The screenwriter told us just how many steps a character took to cross a room (11), whether the couch was on the right or the left of the doorway (left), how many seconds a dog barked (5), and precisely how much space is between the lights in an alleyway (30 meters). I learned that the kitchen table is rectangular, and how big it is (approximately 33 inches by 60 inches).

I wanted to shoot myself in the head. For the record, this is not how you want to make your reader feel.

Perhaps because this was a sci-fi script, the writer fell victim to the classic hyperspecificity of Golden Age authors like Arthur Clarke (whose penchant for detailing the precise number of rivets in a spaceship might make for good geekery, but doesn’t make for good Literature [opinion] or screenwriting [fact]).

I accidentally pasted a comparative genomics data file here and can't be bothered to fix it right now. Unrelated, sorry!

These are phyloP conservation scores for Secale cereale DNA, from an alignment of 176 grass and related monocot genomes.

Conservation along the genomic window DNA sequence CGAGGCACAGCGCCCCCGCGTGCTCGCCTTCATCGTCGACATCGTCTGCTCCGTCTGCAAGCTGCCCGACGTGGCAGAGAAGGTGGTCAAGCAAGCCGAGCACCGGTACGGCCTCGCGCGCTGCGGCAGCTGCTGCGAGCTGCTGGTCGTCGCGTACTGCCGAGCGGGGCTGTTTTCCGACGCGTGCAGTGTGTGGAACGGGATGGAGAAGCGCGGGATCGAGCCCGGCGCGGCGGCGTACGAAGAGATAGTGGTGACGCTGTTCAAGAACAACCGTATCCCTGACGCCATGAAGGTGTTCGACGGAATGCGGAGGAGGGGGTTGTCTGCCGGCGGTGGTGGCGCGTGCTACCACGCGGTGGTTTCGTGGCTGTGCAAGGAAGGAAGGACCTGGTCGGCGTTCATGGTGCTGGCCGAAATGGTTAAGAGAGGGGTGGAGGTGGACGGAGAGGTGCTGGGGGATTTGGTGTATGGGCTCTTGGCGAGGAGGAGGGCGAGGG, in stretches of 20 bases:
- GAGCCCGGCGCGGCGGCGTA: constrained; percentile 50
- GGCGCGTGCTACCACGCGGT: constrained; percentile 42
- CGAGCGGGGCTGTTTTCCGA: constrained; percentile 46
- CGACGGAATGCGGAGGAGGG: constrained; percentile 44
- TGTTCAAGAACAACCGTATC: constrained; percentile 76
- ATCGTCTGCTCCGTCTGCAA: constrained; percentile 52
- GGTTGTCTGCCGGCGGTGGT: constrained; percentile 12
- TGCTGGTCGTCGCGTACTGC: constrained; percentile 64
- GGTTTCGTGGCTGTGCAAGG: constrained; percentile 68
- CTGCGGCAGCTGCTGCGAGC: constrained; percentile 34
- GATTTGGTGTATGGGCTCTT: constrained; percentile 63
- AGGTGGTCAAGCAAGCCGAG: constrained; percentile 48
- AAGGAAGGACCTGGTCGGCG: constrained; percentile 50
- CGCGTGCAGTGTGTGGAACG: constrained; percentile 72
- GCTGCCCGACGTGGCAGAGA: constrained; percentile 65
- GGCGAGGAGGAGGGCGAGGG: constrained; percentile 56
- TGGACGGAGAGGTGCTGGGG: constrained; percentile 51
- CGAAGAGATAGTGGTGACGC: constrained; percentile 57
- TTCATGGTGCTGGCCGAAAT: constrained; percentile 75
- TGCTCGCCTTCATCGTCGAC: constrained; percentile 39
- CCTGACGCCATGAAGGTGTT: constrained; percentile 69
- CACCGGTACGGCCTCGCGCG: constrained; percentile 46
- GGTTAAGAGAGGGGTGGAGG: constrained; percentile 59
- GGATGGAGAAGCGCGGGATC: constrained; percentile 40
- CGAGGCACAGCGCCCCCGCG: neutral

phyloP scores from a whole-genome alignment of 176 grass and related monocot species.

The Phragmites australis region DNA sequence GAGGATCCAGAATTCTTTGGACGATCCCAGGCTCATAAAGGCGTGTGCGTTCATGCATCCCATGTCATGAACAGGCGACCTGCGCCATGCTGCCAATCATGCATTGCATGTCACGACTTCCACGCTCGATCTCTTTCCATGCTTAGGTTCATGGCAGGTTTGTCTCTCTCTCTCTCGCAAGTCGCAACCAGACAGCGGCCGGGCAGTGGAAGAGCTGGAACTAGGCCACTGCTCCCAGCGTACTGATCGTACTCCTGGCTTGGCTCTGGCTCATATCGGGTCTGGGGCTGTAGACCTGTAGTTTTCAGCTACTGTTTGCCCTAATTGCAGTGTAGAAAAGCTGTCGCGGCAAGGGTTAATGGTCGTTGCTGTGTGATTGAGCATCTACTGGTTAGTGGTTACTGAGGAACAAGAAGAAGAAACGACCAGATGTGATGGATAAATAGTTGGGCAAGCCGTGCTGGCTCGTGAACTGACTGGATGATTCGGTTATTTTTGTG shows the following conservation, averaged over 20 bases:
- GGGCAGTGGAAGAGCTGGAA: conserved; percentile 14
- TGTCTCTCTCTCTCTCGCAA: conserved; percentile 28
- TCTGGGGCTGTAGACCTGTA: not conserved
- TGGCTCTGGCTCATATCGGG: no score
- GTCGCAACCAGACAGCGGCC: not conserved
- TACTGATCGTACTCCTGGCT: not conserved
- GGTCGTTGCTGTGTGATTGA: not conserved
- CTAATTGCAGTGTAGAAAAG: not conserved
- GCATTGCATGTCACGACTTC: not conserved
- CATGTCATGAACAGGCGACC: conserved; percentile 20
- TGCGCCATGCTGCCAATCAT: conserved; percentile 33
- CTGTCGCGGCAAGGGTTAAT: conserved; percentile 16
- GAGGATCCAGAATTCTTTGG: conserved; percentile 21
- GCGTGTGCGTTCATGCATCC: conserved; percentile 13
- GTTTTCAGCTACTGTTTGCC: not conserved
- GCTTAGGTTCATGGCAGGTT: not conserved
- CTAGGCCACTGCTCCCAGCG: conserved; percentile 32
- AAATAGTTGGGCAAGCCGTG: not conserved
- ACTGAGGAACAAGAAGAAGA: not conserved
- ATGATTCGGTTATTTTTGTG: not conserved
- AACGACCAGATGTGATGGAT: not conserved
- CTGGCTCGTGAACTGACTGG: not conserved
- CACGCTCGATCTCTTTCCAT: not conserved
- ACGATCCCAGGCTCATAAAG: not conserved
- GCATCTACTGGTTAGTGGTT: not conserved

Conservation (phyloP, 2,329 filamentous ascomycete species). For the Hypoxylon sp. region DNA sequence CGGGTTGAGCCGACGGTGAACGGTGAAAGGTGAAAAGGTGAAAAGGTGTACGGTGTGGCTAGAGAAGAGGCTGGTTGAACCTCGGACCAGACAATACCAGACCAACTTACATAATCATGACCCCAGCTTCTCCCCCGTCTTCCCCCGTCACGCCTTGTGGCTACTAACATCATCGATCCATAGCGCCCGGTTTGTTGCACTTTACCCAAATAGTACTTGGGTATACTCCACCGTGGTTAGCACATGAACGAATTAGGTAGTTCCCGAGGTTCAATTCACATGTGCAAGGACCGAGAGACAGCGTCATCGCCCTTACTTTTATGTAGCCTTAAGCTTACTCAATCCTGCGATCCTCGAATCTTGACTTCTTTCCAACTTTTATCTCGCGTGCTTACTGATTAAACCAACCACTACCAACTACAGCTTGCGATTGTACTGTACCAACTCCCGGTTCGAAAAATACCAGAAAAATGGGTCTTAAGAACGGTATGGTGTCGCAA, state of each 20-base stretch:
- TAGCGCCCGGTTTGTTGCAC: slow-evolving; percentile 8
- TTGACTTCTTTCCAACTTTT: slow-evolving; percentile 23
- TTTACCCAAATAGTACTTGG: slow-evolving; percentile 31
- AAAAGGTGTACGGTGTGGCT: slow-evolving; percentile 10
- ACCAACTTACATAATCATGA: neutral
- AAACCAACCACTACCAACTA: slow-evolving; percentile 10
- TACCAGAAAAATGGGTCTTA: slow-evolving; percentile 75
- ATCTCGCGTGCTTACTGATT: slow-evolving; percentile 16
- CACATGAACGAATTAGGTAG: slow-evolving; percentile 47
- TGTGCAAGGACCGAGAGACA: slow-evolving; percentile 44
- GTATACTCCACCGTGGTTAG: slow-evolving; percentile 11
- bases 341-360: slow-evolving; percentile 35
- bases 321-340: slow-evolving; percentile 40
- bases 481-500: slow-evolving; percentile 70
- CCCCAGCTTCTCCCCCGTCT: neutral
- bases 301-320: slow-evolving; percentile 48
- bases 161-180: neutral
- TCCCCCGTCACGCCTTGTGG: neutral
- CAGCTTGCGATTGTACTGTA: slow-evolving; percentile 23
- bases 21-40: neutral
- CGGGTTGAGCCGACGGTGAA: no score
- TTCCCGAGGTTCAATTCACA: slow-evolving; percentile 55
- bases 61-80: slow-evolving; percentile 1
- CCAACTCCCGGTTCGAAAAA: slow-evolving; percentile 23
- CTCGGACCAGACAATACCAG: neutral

But consider this: even between the covers of a sci-fi bestseller, there’s such a thing as too many words. Too much specific description. Too much time spent on details that are not story critical, and that actually disrupt the rhythm and pacing of the read.

The Larry Niven reference

Once, many years ago, I had brunch with acclaimed sci-fi writer Larry Niven, and he shared a story about the writing of the bestseller Ringworld. He said that he spent days writing about a detailed and lavish banquet. Every exotic food, roasted creature, colorful fruit, bizarre drink, strange and alien utensil. He loved it, and was so proud of it.

Then he turned it over to his sometime writing partner Jerry Pournelle for some honest feedback. Jerry, he said, was a ruthless editor. Jerry reduced the scene down to two words:

 They ate.